While matching the components of a paint system is critical in avoiding problems, it is also important that the paint is compatible with the substrate, especially when painting a plastic substrate. The surface energy of a material directly affects paint adhesion. Solvents used in surface prep and thinning of the paint can affect the performance of the plastic sheet.

Because various plastics are formulated and processed differently, each can have its own unique characteristics, requiring special consideration and treatment prior to painting.  For this reason, before spray painting either acrylic or polycarbonate sheet, carefully read the manufacturer’s technical bulletin and follow their recommendations regarding surface preparation, primers, approved solvents and paints, and spraying techniques. In thinning the painting, use the recommended solvents and never substitute with unapproved solvents.

Strong solvents in the paint subject the plastic sheet to a chemical stress.  That chemical stress, in addition to the mechanical stresses that are subjected upon the sheet during fabrication, can greatly reduce its impact resistance, which can contribute to breakage.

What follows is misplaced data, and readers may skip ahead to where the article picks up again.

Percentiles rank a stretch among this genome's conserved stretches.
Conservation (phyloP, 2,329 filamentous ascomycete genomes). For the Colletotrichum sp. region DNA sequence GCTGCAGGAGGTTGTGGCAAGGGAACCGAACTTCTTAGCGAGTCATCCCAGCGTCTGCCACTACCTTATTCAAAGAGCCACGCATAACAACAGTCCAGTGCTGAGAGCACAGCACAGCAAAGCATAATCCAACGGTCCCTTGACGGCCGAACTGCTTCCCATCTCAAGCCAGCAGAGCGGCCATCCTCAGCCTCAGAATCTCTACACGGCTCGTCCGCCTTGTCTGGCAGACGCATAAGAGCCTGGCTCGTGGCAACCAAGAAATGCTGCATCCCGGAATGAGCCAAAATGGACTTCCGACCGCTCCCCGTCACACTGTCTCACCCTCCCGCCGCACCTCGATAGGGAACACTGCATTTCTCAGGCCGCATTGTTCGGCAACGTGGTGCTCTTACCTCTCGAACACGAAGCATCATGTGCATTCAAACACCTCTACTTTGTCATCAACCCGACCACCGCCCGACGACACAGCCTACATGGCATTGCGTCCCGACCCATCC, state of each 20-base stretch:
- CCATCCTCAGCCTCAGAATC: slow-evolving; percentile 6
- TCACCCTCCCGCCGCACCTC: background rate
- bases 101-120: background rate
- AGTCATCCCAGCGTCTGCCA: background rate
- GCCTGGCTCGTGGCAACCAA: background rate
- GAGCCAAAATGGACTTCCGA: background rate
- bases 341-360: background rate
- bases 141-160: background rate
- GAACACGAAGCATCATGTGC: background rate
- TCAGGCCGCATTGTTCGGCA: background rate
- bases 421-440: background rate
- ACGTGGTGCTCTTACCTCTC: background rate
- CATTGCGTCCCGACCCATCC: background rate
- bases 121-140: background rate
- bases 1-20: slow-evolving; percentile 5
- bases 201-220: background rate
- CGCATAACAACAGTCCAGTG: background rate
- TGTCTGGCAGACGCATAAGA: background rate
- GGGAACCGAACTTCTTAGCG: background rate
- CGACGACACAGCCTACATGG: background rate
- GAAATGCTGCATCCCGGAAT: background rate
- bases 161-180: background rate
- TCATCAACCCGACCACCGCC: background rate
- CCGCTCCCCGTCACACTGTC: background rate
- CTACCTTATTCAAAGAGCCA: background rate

Primer Selection.

Selection of a primer, which is the foundation for a good paint job, is also critical. Contrary to what many say, it is not just a cheap paint. It serves a couple of basic and very important functions:

First, when painting a porous substrate, such as drywall or wood, it seals the surface. In some cases, it can serve as a barrier coating. For example, a latex primer, such as Zinsser Bulls Eye 1-2-3 Primer is more effective than oil based primers at blocking tannins in a wood substrate from bleeding through the paint.  Applied to an non-porous substrate, such as high-density urethane (HDU), the thick coating can fill in the sandpaper-like surface, transforming it to a smooth, even finish.

Primers are also critical in anchoring or bonding the finish coat to the substrate. That’s why selecting the right primer has a direct impact on the durability of the paint job.